Browser and Organizer Requirements

  • View images
    • High quality
    • Color correct
    • Full screen (we work on 24" or larger monitors)
    • Fast (we have seen too many slow browsers and organizers)
  • Present images (for some people more important than maybe for us)
    • Slide show
    • Web galleries
  • Compare images (two ore more side by side)
    • Compare 2 images with zoom and location matched (at also 100 or more percent magnification)
  • View RAW, JPG, TIFF and PSD files (of course there are also other image formats but not as crucial as these file types)
    • View RAW is tricky as RAW files get quite a different rendering by all the RAW converters on the market
  • Support for metadata standards
    • EXIF (mandatory)
    • IPTC (mandatory)
    • XMP (important)
  • Image ranking (quite common now, would nice to have only one schema in all organizer for exchange)
  • Add and edit metadata
    • Keywords (hierarchical)
    • Categories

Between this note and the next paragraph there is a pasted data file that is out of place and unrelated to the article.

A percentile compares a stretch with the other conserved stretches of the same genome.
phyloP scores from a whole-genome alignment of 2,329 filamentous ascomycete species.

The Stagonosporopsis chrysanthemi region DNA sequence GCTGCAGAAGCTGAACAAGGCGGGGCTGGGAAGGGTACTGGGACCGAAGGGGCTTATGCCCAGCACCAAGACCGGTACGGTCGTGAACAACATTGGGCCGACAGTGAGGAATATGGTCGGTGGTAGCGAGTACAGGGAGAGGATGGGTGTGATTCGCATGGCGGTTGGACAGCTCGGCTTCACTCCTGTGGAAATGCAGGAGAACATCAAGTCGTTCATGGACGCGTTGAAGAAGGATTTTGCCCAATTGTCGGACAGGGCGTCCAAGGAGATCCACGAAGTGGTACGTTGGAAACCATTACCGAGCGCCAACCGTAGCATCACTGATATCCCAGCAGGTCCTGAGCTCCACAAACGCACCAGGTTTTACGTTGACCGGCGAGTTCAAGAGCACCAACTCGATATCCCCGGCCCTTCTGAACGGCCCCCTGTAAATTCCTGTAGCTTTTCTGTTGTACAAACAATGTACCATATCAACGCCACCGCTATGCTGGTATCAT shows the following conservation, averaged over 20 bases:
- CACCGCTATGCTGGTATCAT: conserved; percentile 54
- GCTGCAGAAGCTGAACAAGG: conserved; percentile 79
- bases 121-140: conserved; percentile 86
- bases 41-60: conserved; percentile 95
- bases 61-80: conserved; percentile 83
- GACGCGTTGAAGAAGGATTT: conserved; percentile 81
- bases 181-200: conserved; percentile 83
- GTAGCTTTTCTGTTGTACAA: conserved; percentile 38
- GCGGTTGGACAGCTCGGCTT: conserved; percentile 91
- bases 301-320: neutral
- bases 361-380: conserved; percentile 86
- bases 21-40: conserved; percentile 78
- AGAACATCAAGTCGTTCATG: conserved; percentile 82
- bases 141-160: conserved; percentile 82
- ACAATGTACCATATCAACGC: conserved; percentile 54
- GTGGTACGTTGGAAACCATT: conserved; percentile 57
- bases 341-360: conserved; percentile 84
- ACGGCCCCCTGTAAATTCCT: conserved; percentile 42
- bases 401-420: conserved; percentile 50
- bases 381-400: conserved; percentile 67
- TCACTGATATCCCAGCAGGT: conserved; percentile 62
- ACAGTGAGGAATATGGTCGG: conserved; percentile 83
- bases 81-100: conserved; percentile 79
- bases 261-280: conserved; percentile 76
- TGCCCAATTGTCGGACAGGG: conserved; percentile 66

• Organize images logically
    • By categories
    • Keywords
    • Other metadata
  • Find images by many different criteria
    • Metadata
    • keywords
    • EXIF info
    • Ranking
    • Time range
    • Arbitrary combine search criteria
    • Fast (here a database is key)
  • Simple image operations
    • Rotation (in 90 degree steps)
  • Virtual folders/galleries as a result of stored search criteria
  • Organize images physically
    • Delete
    • Move
    • Copy
  • Drag/Drop to other applications
  • Handle offline storage
  • Support image backup (not very common and not always helpful)
    • Don't assume one media will last forever
  • Note: You should have your images at least on 2-3 different physical media

  • Support storage on multiple physical disks
  • Ease of use
  • Multiple browser windows open at the same time
  • Support for multiple screens
  • Easy interface to other 3rd party RAW converters or editors
  • Cross platform or single OS only
  • Exchange with other machines, users and software (keeping all metadata)
    • Export